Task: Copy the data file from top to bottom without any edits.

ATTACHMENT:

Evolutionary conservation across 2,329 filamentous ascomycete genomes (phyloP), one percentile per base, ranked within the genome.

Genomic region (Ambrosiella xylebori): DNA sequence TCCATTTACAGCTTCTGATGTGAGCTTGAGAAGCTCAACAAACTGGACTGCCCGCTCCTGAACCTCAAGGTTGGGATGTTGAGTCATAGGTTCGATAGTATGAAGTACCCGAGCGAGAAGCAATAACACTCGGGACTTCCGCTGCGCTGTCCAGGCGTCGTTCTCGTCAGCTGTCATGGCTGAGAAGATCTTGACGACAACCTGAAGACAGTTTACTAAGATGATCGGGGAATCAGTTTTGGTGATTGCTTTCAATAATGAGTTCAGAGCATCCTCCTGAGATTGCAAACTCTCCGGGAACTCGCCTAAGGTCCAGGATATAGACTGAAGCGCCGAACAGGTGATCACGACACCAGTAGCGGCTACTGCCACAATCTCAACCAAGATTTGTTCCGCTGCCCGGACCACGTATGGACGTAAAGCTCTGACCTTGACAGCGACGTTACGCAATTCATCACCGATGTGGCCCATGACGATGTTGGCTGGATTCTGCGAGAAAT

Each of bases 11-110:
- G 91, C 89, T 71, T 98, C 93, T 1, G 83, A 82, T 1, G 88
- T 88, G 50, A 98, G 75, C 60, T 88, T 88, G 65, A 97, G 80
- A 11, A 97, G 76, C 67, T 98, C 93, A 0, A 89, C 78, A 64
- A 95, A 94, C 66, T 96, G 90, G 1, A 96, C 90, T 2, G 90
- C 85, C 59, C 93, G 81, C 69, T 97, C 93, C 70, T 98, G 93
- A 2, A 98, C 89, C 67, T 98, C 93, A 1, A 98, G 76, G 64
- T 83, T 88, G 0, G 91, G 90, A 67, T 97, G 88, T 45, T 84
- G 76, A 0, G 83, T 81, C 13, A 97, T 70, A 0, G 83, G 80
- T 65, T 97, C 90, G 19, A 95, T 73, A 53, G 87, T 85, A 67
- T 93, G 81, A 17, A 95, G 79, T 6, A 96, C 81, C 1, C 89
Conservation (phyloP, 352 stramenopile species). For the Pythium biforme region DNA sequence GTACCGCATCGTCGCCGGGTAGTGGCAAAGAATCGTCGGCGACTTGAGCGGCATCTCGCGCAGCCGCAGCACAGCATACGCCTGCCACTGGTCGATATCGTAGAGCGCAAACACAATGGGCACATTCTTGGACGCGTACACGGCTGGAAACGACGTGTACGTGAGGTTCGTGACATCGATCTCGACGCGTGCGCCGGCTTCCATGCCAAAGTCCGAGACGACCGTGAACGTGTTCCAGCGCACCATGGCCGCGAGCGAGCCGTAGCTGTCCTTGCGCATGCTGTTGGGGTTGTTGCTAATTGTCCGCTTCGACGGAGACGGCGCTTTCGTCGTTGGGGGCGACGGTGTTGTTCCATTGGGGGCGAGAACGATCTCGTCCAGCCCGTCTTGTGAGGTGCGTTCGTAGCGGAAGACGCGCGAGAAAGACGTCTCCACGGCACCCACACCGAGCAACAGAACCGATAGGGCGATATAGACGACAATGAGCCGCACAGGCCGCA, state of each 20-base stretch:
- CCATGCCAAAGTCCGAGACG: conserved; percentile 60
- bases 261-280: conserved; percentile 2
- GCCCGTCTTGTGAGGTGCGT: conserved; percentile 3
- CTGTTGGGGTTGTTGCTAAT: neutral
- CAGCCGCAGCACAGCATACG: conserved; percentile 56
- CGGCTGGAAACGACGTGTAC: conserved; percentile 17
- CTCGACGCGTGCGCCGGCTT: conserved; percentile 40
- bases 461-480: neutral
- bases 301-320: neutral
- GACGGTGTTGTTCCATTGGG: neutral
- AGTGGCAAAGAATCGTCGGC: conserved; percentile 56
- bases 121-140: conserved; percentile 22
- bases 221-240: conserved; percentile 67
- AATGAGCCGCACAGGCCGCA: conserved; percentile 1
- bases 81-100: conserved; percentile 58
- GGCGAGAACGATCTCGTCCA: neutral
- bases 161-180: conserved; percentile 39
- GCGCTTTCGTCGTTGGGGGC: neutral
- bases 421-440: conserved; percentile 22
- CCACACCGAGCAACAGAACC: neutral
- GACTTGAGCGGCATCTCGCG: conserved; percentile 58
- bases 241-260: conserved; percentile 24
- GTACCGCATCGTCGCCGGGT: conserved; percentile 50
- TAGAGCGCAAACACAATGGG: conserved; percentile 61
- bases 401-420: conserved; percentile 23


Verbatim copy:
Evolutionary conservation across 2,329 filamentous ascomycete genomes (phyloP), one percentile per base, ranked within the genome.

Genomic region (Ambrosiella xylebori): DNA sequence TCCATTTACAGCTTCTGATGTGAGCTTGAGAAGCTCAACAAACTGGACTGCCCGCTCCTGAACCTCAAGGTTGGGATGTTGAGTCATAGGTTCGATAGTATGAAGTACCCGAGCGAGAAGCAATAACACTCGGGACTTCCGCTGCGCTGTCCAGGCGTCGTTCTCGTCAGCTGTCATGGCTGAGAAGATCTTGACGACAACCTGAAGACAGTTTACTAAGATGATCGGGGAATCAGTTTTGGTGATTGCTTTCAATAATGAGTTCAGAGCATCCTCCTGAGATTGCAAACTCTCCGGGAACTCGCCTAAGGTCCAGGATATAGACTGAAGCGCCGAACAGGTGATCACGACACCAGTAGCGGCTACTGCCACAATCTCAACCAAGATTTGTTCCGCTGCCCGGACCACGTATGGACGTAAAGCTCTGACCTTGACAGCGACGTTACGCAATTCATCACCGATGTGGCCCATGACGATGTTGGCTGGATTCTGCGAGAAAT

Each of bases 11-110:
- G 91, C 89, T 71, T 98, C 93, T 1, G 83, A 82, T 1, G 88
- T 88, G 50, A 98, G 75, C 60, T 88, T 88, G 65, A 97, G 80
- A 11, A 97, G 76, C 67, T 98, C 93, A 0, A 89, C 78, A 64
- A 95, A 94, C 66, T 96, G 90, G 1, A 96, C 90, T 2, G 90
- C 85, C 59, C 93, G 81, C 69, T 97, C 93, C 70, T 98, G 93
- A 2, A 98, C 89, C 67, T 98, C 93, A 1, A 98, G 76, G 64
- T 83, T 88, G 0, G 91, G 90, A 67, T 97, G 88, T 45, T 84
- G 76, A 0, G 83, T 81, C 13, A 97, T 70, A 0, G 83, G 80
- T 65, T 97, C 90, G 19, A 95, T 73, A 53, G 87, T 85, A 67
- T 93, G 81, A 17, A 95, G 79, T 6, A 96, C 81, C 1, C 89
Conservation (phyloP, 352 stramenopile species). For the Pythium biforme region DNA sequence GTACCGCATCGTCGCCGGGTAGTGGCAAAGAATCGTCGGCGACTTGAGCGGCATCTCGCGCAGCCGCAGCACAGCATACGCCTGCCACTGGTCGATATCGTAGAGCGCAAACACAATGGGCACATTCTTGGACGCGTACACGGCTGGAAACGACGTGTACGTGAGGTTCGTGACATCGATCTCGACGCGTGCGCCGGCTTCCATGCCAAAGTCCGAGACGACCGTGAACGTGTTCCAGCGCACCATGGCCGCGAGCGAGCCGTAGCTGTCCTTGCGCATGCTGTTGGGGTTGTTGCTAATTGTCCGCTTCGACGGAGACGGCGCTTTCGTCGTTGGGGGCGACGGTGTTGTTCCATTGGGGGCGAGAACGATCTCGTCCAGCCCGTCTTGTGAGGTGCGTTCGTAGCGGAAGACGCGCGAGAAAGACGTCTCCACGGCACCCACACCGAGCAACAGAACCGATAGGGCGATATAGACGACAATGAGCCGCACAGGCCGCA, state of each 20-base stretch:
- CCATGCCAAAGTCCGAGACG: conserved; percentile 60
- bases 261-280: conserved; percentile 2
- GCCCGTCTTGTGAGGTGCGT: conserved; percentile 3
- CTGTTGGGGTTGTTGCTAAT: neutral
- CAGCCGCAGCACAGCATACG: conserved; percentile 56
- CGGCTGGAAACGACGTGTAC: conserved; percentile 17
- CTCGACGCGTGCGCCGGCTT: conserved; percentile 40
- bases 461-480: neutral
- bases 301-320: neutral
- GACGGTGTTGTTCCATTGGG: neutral
- AGTGGCAAAGAATCGTCGGC: conserved; percentile 56
- bases 121-140: conserved; percentile 22
- bases 221-240: conserved; percentile 67
- AATGAGCCGCACAGGCCGCA: conserved; percentile 1
- bases 81-100: conserved; percentile 58
- GGCGAGAACGATCTCGTCCA: neutral
- bases 161-180: conserved; percentile 39
- GCGCTTTCGTCGTTGGGGGC: neutral
- bases 421-440: conserved; percentile 22
- CCACACCGAGCAACAGAACC: neutral
- GACTTGAGCGGCATCTCGCG: conserved; percentile 58
- bases 241-260: conserved; percentile 24
- GTACCGCATCGTCGCCGGGT: conserved; percentile 50
- TAGAGCGCAAACACAATGGG: conserved; percentile 61
- bases 401-420: conserved; percentile 23